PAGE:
The ~Texas~ Mustang Project's Blog

Working for better management options and cohabitation through compromise and communication for the American Wild Mustang

Duty to Protect, July 14, 2010

Posted by Texas Mustang Project on July 16, 2010

The following editorial has been posted to the AOWHA Wild Horse War Room
( ) along with some links to legal documents.

Editorial Opinion: Duty to Protect
Willis Lamm
July 14, 2010

The following is the opening sentence in the Wild Free-roaming Horses and Burros Act that outlines the intention of the Act.

(16 U.S.C. 1331)

Sec. 1

To require the protection, management, and control of wild free-roaming horses and burros on public lands.

Three requirements are stated here: protection, management and control. None are exclusive of the others. All three are required.

While there is plenty of room for debate over the meaning of “management” and “control,” particularly given the various conditions that apply to the management and control of wild free-roaming horses, “protection” is pretty a clear cut term.

After nearly three decades in fire / EMS, I pretty well understand the meaning and application of “protection.”

Protection involves three elements: prevention, mitigation and response.

Prevention involves understanding and evaluating risk factors and preventing them from adversely impacting the protection of whatever or whomever is being protected.

Mitigation involves taking steps to ensure that risk factors that cannot be reasonably prevented are not allowed to compromise the protection of whatever or whomever is being protected.

Response is what is necessary when a situation arises in spite of prevention and mitigation efforts and immediate intervention is warranted.

BLM has clearly developed formulas for the management and control of wild horses, however the agency is horribly lacking in its ability to carry out its third required duty, the one Congress listed first, the requirement of protecting the horses.

Taking the Act at face value, BLM is not empowered to manage and control horses at the expense of protection. Conversely BLM is obligated to manage and control horses in ways that facilitate their protection. The requirement of protection extends to roundups, field preparation, transportation, facility operations, after capture care and placement. The Act does not contain any language where these activities can supersede the requirement of protection.

Furthermore the Act does not contain language that allows BLM to abdicate protection because the agency hasn’t gotten around to prevention or mitigation, or simply because people don’t know what is going on out on the public lands or what they are doing.

Protection is the first requirement stated in the Wild Free-Roaming Horses and Burros Act. Apparently it is the first requirement that BLM has forgotten about.


Note: This commentary reflects the views of the writer who is solely responsible for its content.


11 Responses to “Duty to Protect, July 14, 2010”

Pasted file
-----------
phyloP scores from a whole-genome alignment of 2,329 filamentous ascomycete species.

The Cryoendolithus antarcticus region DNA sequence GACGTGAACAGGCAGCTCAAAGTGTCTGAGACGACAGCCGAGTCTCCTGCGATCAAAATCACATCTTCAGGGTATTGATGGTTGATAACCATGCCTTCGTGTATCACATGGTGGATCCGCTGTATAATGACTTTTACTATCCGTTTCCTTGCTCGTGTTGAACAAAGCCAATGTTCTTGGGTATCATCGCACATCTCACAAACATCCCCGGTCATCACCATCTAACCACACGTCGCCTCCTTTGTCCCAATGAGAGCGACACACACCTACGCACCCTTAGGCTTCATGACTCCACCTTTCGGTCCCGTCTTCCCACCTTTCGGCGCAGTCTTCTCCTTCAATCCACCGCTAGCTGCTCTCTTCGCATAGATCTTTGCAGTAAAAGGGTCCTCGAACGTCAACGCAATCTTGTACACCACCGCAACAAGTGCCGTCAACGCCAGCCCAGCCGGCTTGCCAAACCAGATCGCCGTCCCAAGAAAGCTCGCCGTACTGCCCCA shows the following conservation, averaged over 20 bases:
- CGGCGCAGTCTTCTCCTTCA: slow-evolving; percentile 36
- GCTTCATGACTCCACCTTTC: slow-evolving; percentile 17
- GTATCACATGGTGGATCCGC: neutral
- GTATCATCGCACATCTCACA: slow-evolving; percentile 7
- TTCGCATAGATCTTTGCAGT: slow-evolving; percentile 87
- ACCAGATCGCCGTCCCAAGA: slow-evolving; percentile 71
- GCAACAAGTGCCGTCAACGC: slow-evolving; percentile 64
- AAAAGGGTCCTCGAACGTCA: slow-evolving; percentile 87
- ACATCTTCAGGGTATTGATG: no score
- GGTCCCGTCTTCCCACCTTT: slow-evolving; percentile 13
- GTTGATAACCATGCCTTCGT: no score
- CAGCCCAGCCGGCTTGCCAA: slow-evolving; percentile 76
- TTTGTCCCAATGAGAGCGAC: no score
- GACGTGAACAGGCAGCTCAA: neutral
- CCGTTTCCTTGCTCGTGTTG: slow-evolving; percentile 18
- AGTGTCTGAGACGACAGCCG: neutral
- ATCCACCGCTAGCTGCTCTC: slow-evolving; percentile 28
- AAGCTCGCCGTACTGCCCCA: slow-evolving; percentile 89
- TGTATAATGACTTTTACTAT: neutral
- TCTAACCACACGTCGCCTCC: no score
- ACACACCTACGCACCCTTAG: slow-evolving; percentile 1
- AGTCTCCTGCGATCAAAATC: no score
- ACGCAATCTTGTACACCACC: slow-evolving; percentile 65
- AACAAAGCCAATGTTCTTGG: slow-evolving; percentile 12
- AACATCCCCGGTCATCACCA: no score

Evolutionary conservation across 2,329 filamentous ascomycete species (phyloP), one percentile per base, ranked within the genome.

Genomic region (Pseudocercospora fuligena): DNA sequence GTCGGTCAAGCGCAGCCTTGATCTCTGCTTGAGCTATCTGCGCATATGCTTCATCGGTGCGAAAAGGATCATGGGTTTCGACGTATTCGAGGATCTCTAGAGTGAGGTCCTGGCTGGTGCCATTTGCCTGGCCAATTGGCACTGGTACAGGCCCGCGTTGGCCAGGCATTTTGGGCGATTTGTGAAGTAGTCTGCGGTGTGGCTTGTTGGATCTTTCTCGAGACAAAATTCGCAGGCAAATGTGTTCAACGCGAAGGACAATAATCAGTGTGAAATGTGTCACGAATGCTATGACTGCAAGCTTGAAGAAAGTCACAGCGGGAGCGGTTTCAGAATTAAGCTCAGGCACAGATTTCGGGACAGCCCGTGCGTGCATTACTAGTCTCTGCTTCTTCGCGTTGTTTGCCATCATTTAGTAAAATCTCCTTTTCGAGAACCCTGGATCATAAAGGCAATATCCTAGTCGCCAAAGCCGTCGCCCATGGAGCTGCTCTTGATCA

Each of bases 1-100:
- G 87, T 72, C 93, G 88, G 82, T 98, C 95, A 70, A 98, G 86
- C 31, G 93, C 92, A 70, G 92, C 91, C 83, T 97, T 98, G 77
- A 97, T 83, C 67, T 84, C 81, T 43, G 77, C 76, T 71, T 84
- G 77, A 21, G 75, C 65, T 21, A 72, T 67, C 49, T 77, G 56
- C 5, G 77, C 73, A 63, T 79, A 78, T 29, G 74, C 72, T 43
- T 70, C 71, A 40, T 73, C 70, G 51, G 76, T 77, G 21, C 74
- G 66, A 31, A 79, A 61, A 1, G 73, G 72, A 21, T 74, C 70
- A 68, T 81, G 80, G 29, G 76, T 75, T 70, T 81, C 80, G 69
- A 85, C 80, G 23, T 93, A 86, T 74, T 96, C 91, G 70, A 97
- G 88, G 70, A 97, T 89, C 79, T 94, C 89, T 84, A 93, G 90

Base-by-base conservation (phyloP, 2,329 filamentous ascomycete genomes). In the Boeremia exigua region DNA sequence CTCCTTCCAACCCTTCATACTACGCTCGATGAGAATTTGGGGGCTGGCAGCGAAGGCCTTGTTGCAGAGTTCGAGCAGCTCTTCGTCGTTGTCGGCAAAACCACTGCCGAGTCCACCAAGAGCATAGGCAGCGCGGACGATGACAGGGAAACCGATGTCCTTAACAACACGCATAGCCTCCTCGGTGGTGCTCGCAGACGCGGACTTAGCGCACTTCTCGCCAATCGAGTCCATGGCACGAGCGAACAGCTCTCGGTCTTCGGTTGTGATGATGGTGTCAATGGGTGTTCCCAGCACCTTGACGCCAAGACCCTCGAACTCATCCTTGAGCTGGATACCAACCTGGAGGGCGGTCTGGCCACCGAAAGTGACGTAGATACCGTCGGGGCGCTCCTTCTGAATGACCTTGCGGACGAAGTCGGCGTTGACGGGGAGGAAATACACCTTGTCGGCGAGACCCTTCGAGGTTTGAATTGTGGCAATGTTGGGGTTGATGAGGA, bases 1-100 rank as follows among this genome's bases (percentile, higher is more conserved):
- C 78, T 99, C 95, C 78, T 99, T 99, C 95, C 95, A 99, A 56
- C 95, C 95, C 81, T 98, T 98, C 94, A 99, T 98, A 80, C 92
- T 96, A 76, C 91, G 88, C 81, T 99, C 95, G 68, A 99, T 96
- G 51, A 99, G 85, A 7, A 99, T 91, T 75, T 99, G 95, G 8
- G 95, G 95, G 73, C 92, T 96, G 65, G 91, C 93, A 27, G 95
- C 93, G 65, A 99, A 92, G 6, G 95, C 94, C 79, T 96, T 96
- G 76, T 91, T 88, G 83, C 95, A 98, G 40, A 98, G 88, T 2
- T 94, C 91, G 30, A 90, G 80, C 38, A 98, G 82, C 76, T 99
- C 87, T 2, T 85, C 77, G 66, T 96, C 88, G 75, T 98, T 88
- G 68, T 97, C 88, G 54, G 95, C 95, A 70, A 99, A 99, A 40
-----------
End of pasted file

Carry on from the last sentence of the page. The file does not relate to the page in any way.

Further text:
1. Linda said

    Simply by the order of the requirements under law – protection(primary), management(secondary), and control(tertiary) – the BLM’s responsibility should be clear.

    I’ve done a bit of technical writing and have impressed upon my clients that order matters. You can’t just throw words out there without considering your priorities and how your readers will perceive those priorities.

    When Thomas Jefferson wrote “Life, Liberty, and the pursuit of Happiness” in the Declaration of Independence, he stated those “inalienable rights” in a specific and logical order. The second and third mean nothing without the first.

  2. Donna Buscemi said

    So, do we know if the author of the editorial shared his views with Interior, BLM, Congress? I doubt that they check in on the web sites that we do. While we may not think it will make a difference, I hope he shared it with someone other than horse advocates.

  3. Jan said

    has anyone lately at blm even read the law – sure dont think so as they do not seem to abide by any of it

    • sandra longley said

      Ah yes, The Law, is however and whatever, BLM interprets it to be-ie; mulitiple use has become a weapon rather than a “sharing equally” of resources.

  4. sandra longley said

    It is apparent to me-that the BLM only feels it must protect the horses from the general public and not from their own action or inactions..they have aquired this sense of entitlement when it comes to land and the horses..and asking for our input and then ignoring it constitutes a satisfaction of their duties…

  5. sandra longley said

    I came into this 6 months ago, with no preconceived notions about the BLM..I very quickly was relieve of my willingness to take at face value what was being said and done..not by the blogs but by what I read in their own documents and saw with my own eyes..and it went beyond the horses to the mismanagement of our resources, the squandering of our water which is of the highest priority, and the complete and total arrogance of this department, the idea that not only do they NOT fufill their duties, but squander our natural resourses, and then disrespect us with lies and manipulations..we who own the land, the resources, the wild horses…and pay their salaries.



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